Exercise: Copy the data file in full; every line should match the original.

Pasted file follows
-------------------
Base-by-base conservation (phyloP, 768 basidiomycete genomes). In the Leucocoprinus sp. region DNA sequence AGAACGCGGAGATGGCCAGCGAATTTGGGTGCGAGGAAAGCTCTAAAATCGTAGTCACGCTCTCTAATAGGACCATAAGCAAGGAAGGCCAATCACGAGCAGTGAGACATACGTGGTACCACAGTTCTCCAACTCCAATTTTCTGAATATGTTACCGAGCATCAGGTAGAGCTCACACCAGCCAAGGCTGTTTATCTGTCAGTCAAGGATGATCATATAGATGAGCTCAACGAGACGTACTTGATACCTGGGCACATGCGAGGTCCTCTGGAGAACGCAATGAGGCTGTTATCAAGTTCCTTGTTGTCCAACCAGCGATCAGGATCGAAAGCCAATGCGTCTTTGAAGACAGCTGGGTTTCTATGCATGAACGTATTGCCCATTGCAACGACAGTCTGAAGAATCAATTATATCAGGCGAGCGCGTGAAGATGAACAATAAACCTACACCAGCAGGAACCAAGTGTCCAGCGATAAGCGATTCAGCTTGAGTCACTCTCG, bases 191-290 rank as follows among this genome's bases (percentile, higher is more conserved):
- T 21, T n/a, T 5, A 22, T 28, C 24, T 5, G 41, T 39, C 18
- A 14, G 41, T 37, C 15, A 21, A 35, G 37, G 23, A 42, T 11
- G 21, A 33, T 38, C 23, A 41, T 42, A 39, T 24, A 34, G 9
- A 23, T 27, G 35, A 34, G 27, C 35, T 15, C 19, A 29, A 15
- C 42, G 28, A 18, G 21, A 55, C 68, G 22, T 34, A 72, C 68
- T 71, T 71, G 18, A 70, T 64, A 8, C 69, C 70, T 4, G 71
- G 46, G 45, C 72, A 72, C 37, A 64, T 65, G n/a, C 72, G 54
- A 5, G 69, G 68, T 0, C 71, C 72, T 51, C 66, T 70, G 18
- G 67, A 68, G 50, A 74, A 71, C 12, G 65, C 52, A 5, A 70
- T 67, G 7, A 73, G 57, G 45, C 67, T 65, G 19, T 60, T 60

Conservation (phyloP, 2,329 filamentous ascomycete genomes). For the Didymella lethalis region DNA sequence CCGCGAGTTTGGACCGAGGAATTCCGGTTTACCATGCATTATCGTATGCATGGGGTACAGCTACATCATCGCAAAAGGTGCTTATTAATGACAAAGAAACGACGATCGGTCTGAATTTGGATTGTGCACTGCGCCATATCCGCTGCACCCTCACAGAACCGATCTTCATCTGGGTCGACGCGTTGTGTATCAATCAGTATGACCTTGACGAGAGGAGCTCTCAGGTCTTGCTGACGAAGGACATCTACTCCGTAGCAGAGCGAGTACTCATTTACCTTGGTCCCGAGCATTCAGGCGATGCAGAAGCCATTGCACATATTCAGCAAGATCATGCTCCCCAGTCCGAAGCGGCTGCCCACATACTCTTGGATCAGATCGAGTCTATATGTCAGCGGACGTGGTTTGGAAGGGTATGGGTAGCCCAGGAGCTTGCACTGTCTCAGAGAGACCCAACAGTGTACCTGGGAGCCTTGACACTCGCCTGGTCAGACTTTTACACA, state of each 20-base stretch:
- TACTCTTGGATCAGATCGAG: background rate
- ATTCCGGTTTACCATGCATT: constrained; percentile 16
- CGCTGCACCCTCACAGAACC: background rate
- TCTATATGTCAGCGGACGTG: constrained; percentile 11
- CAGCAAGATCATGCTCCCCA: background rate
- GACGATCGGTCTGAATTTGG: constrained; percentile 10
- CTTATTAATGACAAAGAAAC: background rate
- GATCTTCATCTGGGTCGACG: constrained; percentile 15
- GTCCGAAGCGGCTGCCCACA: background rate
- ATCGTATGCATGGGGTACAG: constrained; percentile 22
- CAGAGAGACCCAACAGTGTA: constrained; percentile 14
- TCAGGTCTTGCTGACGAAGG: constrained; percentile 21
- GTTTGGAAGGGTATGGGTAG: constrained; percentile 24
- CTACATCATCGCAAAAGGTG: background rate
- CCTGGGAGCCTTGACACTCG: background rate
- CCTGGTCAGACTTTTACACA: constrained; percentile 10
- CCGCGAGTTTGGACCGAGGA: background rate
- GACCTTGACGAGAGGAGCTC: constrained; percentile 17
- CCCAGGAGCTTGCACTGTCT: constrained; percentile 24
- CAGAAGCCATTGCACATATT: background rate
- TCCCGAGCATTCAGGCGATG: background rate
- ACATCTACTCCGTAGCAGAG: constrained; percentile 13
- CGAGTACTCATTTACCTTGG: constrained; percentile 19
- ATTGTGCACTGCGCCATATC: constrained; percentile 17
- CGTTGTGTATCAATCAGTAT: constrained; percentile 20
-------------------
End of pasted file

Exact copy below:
Base-by-base conservation (phyloP, 768 basidiomycete genomes). In the Leucocoprinus sp. region DNA sequence AGAACGCGGAGATGGCCAGCGAATTTGGGTGCGAGGAAAGCTCTAAAATCGTAGTCACGCTCTCTAATAGGACCATAAGCAAGGAAGGCCAATCACGAGCAGTGAGACATACGTGGTACCACAGTTCTCCAACTCCAATTTTCTGAATATGTTACCGAGCATCAGGTAGAGCTCACACCAGCCAAGGCTGTTTATCTGTCAGTCAAGGATGATCATATAGATGAGCTCAACGAGACGTACTTGATACCTGGGCACATGCGAGGTCCTCTGGAGAACGCAATGAGGCTGTTATCAAGTTCCTTGTTGTCCAACCAGCGATCAGGATCGAAAGCCAATGCGTCTTTGAAGACAGCTGGGTTTCTATGCATGAACGTATTGCCCATTGCAACGACAGTCTGAAGAATCAATTATATCAGGCGAGCGCGTGAAGATGAACAATAAACCTACACCAGCAGGAACCAAGTGTCCAGCGATAAGCGATTCAGCTTGAGTCACTCTCG, bases 191-290 rank as follows among this genome's bases (percentile, higher is more conserved):
- T 21, T n/a, T 5, A 22, T 28, C 24, T 5, G 41, T 39, C 18
- A 14, G 41, T 37, C 15, A 21, A 35, G 37, G 23, A 42, T 11
- G 21, A 33, T 38, C 23, A 41, T 42, A 39, T 24, A 34, G 9
- A 23, T 27, G 35, A 34, G 27, C 35, T 15, C 19, A 29, A 15
- C 42, G 28, A 18, G 21, A 55, C 68, G 22, T 34, A 72, C 68
- T 71, T 71, G 18, A 70, T 64, A 8, C 69, C 70, T 4, G 71
- G 46, G 45, C 72, A 72, C 37, A 64, T 65, G n/a, C 72, G 54
- A 5, G 69, G 68, T 0, C 71, C 72, T 51, C 66, T 70, G 18
- G 67, A 68, G 50, A 74, A 71, C 12, G 65, C 52, A 5, A 70
- T 67, G 7, A 73, G 57, G 45, C 67, T 65, G 19, T 60, T 60

Conservation (phyloP, 2,329 filamentous ascomycete genomes). For the Didymella lethalis region DNA sequence CCGCGAGTTTGGACCGAGGAATTCCGGTTTACCATGCATTATCGTATGCATGGGGTACAGCTACATCATCGCAAAAGGTGCTTATTAATGACAAAGAAACGACGATCGGTCTGAATTTGGATTGTGCACTGCGCCATATCCGCTGCACCCTCACAGAACCGATCTTCATCTGGGTCGACGCGTTGTGTATCAATCAGTATGACCTTGACGAGAGGAGCTCTCAGGTCTTGCTGACGAAGGACATCTACTCCGTAGCAGAGCGAGTACTCATTTACCTTGGTCCCGAGCATTCAGGCGATGCAGAAGCCATTGCACATATTCAGCAAGATCATGCTCCCCAGTCCGAAGCGGCTGCCCACATACTCTTGGATCAGATCGAGTCTATATGTCAGCGGACGTGGTTTGGAAGGGTATGGGTAGCCCAGGAGCTTGCACTGTCTCAGAGAGACCCAACAGTGTACCTGGGAGCCTTGACACTCGCCTGGTCAGACTTTTACACA, state of each 20-base stretch:
- TACTCTTGGATCAGATCGAG: background rate
- ATTCCGGTTTACCATGCATT: constrained; percentile 16
- CGCTGCACCCTCACAGAACC: background rate
- TCTATATGTCAGCGGACGTG: constrained; percentile 11
- CAGCAAGATCATGCTCCCCA: background rate
- GACGATCGGTCTGAATTTGG: constrained; percentile 10
- CTTATTAATGACAAAGAAAC: background rate
- GATCTTCATCTGGGTCGACG: constrained; percentile 15
- GTCCGAAGCGGCTGCCCACA: background rate
- ATCGTATGCATGGGGTACAG: constrained; percentile 22
- CAGAGAGACCCAACAGTGTA: constrained; percentile 14
- TCAGGTCTTGCTGACGAAGG: constrained; percentile 21
- GTTTGGAAGGGTATGGGTAG: constrained; percentile 24
- CTACATCATCGCAAAAGGTG: background rate
- CCTGGGAGCCTTGACACTCG: background rate
- CCTGGTCAGACTTTTACACA: constrained; percentile 10
- CCGCGAGTTTGGACCGAGGA: background rate
- GACCTTGACGAGAGGAGCTC: constrained; percentile 17
- CCCAGGAGCTTGCACTGTCT: constrained; percentile 24
- CAGAAGCCATTGCACATATT: background rate
- TCCCGAGCATTCAGGCGATG: background rate
- ACATCTACTCCGTAGCAGAG: constrained; percentile 13
- CGAGTACTCATTTACCTTGG: constrained; percentile 19
- ATTGTGCACTGCGCCATATC: constrained; percentile 17
- CGTTGTGTATCAATCAGTAT: constrained; percentile 20